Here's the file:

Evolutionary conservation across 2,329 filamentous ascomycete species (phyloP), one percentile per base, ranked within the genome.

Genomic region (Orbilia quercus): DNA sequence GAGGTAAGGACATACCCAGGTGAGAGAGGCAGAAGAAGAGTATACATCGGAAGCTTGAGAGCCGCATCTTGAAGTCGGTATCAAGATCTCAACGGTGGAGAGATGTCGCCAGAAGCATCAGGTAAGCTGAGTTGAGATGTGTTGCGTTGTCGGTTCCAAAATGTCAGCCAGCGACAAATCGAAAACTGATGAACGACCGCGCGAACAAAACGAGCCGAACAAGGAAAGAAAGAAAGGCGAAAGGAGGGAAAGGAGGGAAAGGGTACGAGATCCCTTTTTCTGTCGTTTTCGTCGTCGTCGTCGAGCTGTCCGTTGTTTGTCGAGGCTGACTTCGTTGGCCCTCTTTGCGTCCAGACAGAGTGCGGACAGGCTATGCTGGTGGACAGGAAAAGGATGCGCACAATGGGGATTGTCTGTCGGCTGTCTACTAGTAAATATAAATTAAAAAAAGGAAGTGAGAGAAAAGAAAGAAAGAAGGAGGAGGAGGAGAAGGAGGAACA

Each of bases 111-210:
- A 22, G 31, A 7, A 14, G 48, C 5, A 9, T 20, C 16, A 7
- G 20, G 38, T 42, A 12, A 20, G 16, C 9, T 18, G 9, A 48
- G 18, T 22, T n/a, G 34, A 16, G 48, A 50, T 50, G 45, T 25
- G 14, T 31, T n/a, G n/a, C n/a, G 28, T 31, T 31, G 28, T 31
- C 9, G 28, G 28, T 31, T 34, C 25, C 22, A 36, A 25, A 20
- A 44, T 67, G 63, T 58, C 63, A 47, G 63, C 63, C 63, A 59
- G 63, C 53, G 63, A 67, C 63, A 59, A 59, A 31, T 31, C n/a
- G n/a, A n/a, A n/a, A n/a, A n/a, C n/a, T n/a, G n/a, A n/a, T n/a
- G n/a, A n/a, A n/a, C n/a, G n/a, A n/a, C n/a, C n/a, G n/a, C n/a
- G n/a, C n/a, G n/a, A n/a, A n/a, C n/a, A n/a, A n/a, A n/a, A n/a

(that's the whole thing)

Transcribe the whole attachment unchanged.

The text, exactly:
Evolutionary conservation across 2,329 filamentous ascomycete species (phyloP), one percentile per base, ranked within the genome.

Genomic region (Orbilia quercus): DNA sequence GAGGTAAGGACATACCCAGGTGAGAGAGGCAGAAGAAGAGTATACATCGGAAGCTTGAGAGCCGCATCTTGAAGTCGGTATCAAGATCTCAACGGTGGAGAGATGTCGCCAGAAGCATCAGGTAAGCTGAGTTGAGATGTGTTGCGTTGTCGGTTCCAAAATGTCAGCCAGCGACAAATCGAAAACTGATGAACGACCGCGCGAACAAAACGAGCCGAACAAGGAAAGAAAGAAAGGCGAAAGGAGGGAAAGGAGGGAAAGGGTACGAGATCCCTTTTTCTGTCGTTTTCGTCGTCGTCGTCGAGCTGTCCGTTGTTTGTCGAGGCTGACTTCGTTGGCCCTCTTTGCGTCCAGACAGAGTGCGGACAGGCTATGCTGGTGGACAGGAAAAGGATGCGCACAATGGGGATTGTCTGTCGGCTGTCTACTAGTAAATATAAATTAAAAAAAGGAAGTGAGAGAAAAGAAAGAAAGAAGGAGGAGGAGGAGAAGGAGGAACA

Each of bases 111-210:
- A 22, G 31, A 7, A 14, G 48, C 5, A 9, T 20, C 16, A 7
- G 20, G 38, T 42, A 12, A 20, G 16, C 9, T 18, G 9, A 48
- G 18, T 22, T n/a, G 34, A 16, G 48, A 50, T 50, G 45, T 25
- G 14, T 31, T n/a, G n/a, C n/a, G 28, T 31, T 31, G 28, T 31
- C 9, G 28, G 28, T 31, T 34, C 25, C 22, A 36, A 25, A 20
- A 44, T 67, G 63, T 58, C 63, A 47, G 63, C 63, C 63, A 59
- G 63, C 53, G 63, A 67, C 63, A 59, A 59, A 31, T 31, C n/a
- G n/a, A n/a, A n/a, A n/a, A n/a, C n/a, T n/a, G n/a, A n/a, T n/a
- G n/a, A n/a, A n/a, C n/a, G n/a, A n/a, C n/a, C n/a, G n/a, C n/a
- G n/a, C n/a, G n/a, A n/a, A n/a, C n/a, A n/a, A n/a, A n/a, A n/a